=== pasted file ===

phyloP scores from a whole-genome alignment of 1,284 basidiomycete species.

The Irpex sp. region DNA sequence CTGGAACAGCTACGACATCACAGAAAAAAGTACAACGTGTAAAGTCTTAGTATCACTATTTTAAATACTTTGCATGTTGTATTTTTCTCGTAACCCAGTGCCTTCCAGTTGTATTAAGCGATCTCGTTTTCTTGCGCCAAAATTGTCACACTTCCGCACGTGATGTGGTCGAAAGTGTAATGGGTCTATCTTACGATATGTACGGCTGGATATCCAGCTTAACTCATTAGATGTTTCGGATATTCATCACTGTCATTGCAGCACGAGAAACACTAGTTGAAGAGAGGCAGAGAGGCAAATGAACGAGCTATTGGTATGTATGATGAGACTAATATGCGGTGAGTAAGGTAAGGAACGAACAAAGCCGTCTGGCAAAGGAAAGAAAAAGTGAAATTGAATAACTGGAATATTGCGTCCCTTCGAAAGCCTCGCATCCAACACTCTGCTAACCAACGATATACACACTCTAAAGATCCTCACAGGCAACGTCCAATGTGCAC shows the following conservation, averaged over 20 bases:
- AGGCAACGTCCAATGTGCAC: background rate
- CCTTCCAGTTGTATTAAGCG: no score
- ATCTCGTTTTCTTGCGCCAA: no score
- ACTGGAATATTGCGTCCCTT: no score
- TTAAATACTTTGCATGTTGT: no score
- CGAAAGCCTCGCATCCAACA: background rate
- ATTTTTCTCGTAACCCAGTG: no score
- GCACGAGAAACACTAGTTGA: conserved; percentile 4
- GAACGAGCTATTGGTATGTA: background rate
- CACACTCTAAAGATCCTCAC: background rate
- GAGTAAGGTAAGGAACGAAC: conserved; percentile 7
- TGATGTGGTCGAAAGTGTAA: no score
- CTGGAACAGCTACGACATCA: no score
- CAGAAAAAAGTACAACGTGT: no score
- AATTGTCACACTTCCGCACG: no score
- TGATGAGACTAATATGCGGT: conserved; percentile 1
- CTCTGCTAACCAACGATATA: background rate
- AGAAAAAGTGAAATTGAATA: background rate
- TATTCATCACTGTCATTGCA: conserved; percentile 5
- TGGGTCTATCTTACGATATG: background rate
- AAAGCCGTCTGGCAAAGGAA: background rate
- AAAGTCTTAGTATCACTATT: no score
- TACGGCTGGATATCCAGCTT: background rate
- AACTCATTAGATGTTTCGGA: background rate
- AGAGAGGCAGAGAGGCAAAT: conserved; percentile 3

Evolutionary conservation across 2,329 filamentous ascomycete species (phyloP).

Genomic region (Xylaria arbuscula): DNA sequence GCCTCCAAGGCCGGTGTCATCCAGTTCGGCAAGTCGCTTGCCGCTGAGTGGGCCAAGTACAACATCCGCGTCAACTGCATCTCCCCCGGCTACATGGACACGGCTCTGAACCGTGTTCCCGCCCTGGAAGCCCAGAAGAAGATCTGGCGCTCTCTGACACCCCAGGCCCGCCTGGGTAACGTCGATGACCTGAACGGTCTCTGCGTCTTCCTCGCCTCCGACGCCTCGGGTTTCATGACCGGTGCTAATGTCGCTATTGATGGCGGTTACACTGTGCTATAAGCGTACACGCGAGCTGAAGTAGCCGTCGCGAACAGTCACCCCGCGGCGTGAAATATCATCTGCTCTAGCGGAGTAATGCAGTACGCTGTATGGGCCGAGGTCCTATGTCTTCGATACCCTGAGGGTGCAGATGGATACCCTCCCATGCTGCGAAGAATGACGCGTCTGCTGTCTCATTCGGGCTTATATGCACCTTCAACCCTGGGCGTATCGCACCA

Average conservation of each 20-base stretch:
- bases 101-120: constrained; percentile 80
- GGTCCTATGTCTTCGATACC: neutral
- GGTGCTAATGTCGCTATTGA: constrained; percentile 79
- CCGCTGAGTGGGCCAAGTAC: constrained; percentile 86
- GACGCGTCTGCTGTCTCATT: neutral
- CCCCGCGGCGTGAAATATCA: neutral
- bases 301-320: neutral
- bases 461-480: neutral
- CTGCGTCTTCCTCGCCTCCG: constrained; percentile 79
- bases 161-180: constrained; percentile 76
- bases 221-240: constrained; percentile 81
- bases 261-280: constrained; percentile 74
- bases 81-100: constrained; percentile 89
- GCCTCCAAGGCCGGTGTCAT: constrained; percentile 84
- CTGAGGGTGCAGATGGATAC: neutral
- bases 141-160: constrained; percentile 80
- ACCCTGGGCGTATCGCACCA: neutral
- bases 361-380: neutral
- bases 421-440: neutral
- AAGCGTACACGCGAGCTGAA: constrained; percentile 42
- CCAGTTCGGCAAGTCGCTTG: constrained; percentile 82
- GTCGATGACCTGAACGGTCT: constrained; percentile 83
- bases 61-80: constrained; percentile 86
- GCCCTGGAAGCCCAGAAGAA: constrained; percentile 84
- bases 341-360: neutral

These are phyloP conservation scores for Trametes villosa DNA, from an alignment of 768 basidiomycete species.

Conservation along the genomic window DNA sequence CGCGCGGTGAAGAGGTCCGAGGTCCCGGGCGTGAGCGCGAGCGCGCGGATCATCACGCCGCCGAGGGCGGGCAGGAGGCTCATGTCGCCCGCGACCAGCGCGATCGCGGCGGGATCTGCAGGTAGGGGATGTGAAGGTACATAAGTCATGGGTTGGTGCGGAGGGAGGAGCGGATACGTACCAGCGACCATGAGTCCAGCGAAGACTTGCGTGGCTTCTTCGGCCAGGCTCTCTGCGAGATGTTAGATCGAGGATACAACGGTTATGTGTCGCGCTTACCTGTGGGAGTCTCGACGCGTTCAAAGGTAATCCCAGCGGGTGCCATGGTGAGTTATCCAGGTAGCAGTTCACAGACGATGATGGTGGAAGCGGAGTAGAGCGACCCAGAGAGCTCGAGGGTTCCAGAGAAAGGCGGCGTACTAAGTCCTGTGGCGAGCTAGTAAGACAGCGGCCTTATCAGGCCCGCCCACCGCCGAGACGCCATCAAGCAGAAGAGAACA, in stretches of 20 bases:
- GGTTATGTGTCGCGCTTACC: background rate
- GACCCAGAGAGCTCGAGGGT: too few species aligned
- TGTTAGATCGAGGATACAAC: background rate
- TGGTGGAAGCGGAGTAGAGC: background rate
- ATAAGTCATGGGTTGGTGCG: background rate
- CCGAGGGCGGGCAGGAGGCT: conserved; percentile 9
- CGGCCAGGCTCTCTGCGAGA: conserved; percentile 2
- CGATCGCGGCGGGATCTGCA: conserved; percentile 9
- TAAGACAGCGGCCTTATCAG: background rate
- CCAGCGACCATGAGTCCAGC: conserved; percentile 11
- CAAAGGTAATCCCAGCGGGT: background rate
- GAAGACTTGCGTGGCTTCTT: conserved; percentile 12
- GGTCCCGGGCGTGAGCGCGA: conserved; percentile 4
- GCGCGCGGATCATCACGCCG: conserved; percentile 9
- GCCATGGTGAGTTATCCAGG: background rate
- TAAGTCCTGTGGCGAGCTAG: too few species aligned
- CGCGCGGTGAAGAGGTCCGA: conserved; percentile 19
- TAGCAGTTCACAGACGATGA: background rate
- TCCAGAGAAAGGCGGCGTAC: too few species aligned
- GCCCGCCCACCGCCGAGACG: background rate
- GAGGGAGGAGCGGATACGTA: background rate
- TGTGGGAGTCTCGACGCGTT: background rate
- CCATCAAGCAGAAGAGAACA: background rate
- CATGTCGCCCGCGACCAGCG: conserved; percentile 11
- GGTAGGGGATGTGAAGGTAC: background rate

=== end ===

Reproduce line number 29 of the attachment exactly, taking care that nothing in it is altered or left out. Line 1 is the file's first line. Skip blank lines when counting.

Genomic region (Xylaria arbuscula): DNA sequence GCCTCCAAGGCCGGTGTCATCCAGTTCGGCAAGTCGCTTGCCGCTGAGTGGGCCAAGTACAACATCCGCGTCAACTGCATCTCCCCCGGCTACATGGACACGGCTCTGAACCGTGTTCCCGCCCTGGAAGCCCAGAAGAAGATCTGGCGCTCTCTGACACCCCAGGCCCGCCTGGGTAACGTCGATGACCTGAACGGTCTCTGCGTCTTCCTCGCCTCCGACGCCTCGGGTTTCATGACCGGTGCTAATGTCGCTATTGATGGCGGTTACACTGTGCTATAAGCGTACACGCGAGCTGAAGTAGCCGTCGCGAACAGTCACCCCGCGGCGTGAAATATCATCTGCTCTAGCGGAGTAATGCAGTACGCTGTATGGGCCGAGGTCCTATGTCTTCGATACCCTGAGGGTGCAGATGGATACCCTCCCATGCTGCGAAGAATGACGCGTCTGCTGTCTCATTCGGGCTTATATGCACCTTCAACCCTGGGCGTATCGCACCA